Disclaimer: This is a sponsored post written by me on behalf of The Home Depot. However, all opinions expressed are 100% my own. As always, I choose to only review products that I feel are beneficial to my readers and my family.
This weekend my hubby, father-in-law, brother-in-law, and dad all teamed up to finish putting our fence up. It’s looking great. Our new gate is supposed to come in the mail this week meaning this project is about to come to a close. I can’t wait because that means we can then work on greening up our lawn as it needs some serious help after last year’s drought. In fact, Goose has agreed to take me to Home Depot to shop tomorrow night and I can hardly wait (seriously, he must have found the right girl because Goose and Home Depot are nearly inseparable). We love playing outside without shoes in the summer, so I am looking forward to the possibility of soon walking barefoot on a beautiful outdoor bed of soft green carpet.
In preparation for our trip I’ve been doing some research on lawn care and have realized I have a lot to learn in the lawn care department. Goose usually takes care of the lawn but with last year’s drought, the lack of water killed at least a fourth of our grass in the backyard, resulting in a lot of dirt patches. So, his usual lawn care techniques (aka mowing the lawn and fertilizing on occasion) are going to need a little extra help this year making this Home Depot project an unexpected blessing.
In preparing for our trip to the the Home Depot tomorrow, I’ve gathered a few tips to help us choose the products that might work best for us. Our backyard has two large asp trees meaning that half the day the lawn is in the shade. While great for play, this is not always the best for growing grass. So far we’ve used Fescue under the trees but with the lack of rain last year and limited watering days the Fescue began to die giving us our current patchy yard. In other places, where the sun reaches the ground for longer spans of time, we have Bermuda grass. While great in the summer, it still appears dead and could use a good bit of fertilizer and weed control product to get the dandelions under control. Thus, here are a few tips and tricks that will be guiding our search tomorrow as we venture to get some new grass seed and fertilizer.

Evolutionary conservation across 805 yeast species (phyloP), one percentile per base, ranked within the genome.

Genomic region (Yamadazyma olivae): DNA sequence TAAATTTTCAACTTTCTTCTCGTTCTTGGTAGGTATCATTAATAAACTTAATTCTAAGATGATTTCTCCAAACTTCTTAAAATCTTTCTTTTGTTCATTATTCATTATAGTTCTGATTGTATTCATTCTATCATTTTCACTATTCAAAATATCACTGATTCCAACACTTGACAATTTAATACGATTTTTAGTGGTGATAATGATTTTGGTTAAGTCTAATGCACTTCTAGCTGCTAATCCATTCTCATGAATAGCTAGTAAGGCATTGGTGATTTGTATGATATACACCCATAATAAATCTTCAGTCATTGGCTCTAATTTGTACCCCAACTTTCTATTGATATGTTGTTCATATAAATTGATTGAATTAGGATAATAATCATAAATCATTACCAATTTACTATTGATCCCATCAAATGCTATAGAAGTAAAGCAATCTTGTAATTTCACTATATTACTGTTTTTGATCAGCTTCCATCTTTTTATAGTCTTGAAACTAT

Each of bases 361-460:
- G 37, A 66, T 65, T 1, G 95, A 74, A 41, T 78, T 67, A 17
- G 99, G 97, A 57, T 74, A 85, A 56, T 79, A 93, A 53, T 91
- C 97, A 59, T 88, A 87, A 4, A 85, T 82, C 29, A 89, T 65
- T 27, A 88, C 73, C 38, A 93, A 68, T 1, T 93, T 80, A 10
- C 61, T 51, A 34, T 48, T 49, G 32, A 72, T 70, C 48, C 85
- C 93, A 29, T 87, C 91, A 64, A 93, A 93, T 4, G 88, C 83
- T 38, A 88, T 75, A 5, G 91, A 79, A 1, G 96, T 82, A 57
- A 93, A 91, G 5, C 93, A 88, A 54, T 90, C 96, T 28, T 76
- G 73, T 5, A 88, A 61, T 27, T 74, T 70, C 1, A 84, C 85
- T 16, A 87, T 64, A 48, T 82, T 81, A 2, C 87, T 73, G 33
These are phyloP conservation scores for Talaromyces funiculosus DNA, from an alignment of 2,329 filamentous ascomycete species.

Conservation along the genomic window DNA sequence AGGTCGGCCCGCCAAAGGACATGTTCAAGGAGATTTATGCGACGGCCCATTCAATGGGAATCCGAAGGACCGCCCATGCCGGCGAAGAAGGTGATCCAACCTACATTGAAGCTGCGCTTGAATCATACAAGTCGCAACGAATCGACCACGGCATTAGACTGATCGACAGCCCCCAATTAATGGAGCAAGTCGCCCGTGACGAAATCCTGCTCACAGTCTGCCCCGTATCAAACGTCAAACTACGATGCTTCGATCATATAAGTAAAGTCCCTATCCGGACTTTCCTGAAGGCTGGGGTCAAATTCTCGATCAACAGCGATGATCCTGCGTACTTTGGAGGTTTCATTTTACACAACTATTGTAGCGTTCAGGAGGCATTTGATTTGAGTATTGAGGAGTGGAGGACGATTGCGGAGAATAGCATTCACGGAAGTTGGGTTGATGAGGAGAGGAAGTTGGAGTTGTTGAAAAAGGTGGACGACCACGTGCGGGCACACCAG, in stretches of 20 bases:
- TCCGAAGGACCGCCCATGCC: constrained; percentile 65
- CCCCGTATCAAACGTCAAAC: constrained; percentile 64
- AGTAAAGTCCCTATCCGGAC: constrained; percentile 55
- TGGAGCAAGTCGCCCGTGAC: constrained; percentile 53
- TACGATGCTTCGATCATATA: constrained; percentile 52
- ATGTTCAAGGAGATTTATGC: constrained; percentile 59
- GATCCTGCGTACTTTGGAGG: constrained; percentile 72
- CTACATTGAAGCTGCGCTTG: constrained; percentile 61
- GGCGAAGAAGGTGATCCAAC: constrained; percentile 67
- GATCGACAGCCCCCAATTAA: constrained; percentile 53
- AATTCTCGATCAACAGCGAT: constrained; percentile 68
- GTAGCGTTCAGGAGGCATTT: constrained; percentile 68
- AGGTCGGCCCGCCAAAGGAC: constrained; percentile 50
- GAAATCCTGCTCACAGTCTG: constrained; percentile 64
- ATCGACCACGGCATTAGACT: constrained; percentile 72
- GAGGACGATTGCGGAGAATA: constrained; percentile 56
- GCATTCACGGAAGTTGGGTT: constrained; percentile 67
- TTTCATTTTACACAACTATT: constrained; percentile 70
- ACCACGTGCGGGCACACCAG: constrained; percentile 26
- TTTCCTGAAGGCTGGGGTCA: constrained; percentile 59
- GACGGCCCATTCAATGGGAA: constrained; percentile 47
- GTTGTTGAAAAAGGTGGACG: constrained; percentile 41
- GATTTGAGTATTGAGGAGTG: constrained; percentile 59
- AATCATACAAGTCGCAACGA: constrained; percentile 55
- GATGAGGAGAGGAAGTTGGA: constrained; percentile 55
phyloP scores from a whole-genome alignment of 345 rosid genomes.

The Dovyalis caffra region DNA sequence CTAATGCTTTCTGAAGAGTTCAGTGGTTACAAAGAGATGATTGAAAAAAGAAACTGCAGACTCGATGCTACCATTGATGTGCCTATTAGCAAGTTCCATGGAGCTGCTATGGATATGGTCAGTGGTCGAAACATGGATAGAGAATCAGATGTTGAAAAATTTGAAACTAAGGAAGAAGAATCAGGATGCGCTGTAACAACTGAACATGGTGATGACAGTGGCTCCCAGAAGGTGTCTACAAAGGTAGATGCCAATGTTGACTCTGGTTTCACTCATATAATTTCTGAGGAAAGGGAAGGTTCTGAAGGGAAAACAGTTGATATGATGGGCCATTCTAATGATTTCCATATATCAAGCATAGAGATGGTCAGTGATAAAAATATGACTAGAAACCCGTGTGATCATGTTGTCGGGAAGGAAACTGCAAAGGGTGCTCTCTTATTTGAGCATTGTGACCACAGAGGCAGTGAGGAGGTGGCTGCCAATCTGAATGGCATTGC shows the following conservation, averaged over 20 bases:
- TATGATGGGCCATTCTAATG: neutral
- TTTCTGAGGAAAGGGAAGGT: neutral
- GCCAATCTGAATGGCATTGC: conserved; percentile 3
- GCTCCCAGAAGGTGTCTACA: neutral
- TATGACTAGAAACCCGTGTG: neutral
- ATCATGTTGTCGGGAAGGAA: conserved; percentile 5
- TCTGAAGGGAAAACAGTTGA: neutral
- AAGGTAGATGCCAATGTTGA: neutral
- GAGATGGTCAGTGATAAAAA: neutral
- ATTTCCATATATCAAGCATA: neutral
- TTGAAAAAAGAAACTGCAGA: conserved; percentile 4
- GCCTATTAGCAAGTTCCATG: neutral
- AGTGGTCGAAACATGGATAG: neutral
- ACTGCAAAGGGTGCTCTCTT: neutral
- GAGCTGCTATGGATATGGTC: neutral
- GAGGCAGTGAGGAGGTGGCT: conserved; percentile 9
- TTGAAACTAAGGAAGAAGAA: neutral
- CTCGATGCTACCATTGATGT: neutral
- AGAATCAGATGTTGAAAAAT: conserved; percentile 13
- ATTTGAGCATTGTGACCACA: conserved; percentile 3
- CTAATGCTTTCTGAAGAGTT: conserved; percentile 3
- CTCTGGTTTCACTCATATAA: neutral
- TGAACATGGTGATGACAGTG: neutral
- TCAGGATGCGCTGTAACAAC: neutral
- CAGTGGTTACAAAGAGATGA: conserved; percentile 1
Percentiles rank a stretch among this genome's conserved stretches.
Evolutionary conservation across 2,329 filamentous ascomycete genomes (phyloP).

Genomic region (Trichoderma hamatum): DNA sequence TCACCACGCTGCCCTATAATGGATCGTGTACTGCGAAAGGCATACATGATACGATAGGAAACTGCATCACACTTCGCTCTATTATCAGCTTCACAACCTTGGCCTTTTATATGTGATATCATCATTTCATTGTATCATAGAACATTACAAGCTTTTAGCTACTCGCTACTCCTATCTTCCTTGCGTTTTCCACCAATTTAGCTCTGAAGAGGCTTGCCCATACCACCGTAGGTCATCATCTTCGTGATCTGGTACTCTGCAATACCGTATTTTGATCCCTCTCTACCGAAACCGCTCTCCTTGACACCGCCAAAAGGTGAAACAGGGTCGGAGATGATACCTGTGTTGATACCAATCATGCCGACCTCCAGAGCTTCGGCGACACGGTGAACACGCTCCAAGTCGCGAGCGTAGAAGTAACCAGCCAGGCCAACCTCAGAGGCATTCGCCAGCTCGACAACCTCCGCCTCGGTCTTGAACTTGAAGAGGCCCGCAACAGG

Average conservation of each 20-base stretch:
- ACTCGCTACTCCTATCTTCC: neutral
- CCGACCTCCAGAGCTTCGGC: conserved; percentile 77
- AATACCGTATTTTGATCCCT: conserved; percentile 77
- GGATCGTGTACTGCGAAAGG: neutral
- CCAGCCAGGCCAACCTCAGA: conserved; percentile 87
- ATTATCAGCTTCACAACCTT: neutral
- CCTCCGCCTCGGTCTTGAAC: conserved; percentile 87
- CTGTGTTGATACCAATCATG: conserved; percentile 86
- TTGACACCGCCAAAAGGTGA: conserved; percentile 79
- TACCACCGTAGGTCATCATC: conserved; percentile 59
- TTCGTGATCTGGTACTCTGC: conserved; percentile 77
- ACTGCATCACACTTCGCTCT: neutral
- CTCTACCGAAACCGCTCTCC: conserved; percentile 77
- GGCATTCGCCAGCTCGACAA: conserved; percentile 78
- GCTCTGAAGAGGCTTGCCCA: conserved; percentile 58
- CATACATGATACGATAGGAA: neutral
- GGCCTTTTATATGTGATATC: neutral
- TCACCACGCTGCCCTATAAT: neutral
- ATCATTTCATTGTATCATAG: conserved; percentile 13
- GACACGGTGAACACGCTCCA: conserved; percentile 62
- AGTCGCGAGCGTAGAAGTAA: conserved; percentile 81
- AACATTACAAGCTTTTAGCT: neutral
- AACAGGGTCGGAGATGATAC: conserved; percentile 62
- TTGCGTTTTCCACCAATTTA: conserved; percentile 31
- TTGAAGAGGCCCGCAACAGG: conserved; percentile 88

5 Tips for Choosing Lawn Fertilizers and Grass Seed:
- Lawn fertilizer builds dense turf and crowds out rust weeds. As such, best lawn care practices include fertilizing your lawn in late spring/early summer and again in the late summer/early fall for optimal results.
- There are two types of lawn fertilizer to choose from: water soluble and water insoluble. While there are several things you want to consider when comparing the two, the sum is that water-soluble dissolves quickly creating a greener lawn quicker while the water insoluble dissolves slowly thereby avoiding any possible side-affects to normal soil life and is thereby considered gentler on grass. Water insoluble fertilizer usually costs more but can often save time in maintaining your lawn.
- Consider an organic fertilizer, if possible as they are better for the environment and often produce a denser carpet than most other choices. That said, keep in mind that it usually works best in warm moist seasons which for us here in Oklahoma is virtually non-existent. Warm, yes. Moist, occasionally yet. Warm and moist together? Not so much. So, we probably will be better off with another choice.
- If planting new grass, consider whether you need a warm season or a cool season grass. Warm season grasses grow best in hot weather and generally turn brown in the winter. Cool season grasses, on the other hand, often grow fast but turn brown during hot dry weather. Warm season grasses should be planted in the late Spring and cool season grasses should be planted in the late summer or early fall.
- When considering grass seed, you will also want to consider varieties. Overall, blends and mixtures provide better disease resistances and lawn uniformity. Note: Avoid varieties that declare “variety not stated” as this often indicates a poor quality product. Also, check the expiration date before purchasing. Seed past 10 months of the expiration date may not germinate. Other numbers you may want to keep in mind when looking at the seed packaging: a germination percentage of 75% or above, .05% or less weed guarantee, 0% noxious weed seed, and inert matter less than 2%.
Just like we want the inside of our homes to have a warm, inviting atmosphere that draws people to our creator, so a well-maintained lawn provides that a positive first impression to area neighbors and visiting guests. Not only that, it reduces soil erosion, assists in water filtration and improves air quality by absorbing dust and producing our much needed oxygen. In short, maintaining your lawn is just one way we can be good stewards of what God has given us.
So that’s it for now. Next week I’ll be coming back with part two of this 4-part series in which I’ll share about our
date…er…trip to the Home Depot store and what we ended up choosing to do to maintain our lawn this year! See you then!
Looking at greening up your own lawn? You may find these links helpful in your research as well:
- How to Choose the Best Fertilizer for a Green Lawn and Garden
- Lawn Fertilizer Buying Guide
- Grass Seed Buying Guide
- Garden Club Community Forum
It’s home improvement time, and The Home Depot has everything you need to #DigIn for Spring. No matter what projects you want to tackle, they have great values on all you need. They’re ready to help you with renovation ideas and expert advice, too.
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This is a sponsored post written by me on behalf of The Home Depot.
He makes me lie down in green pastures, he leads me beside quiet waters… Psalm 23:2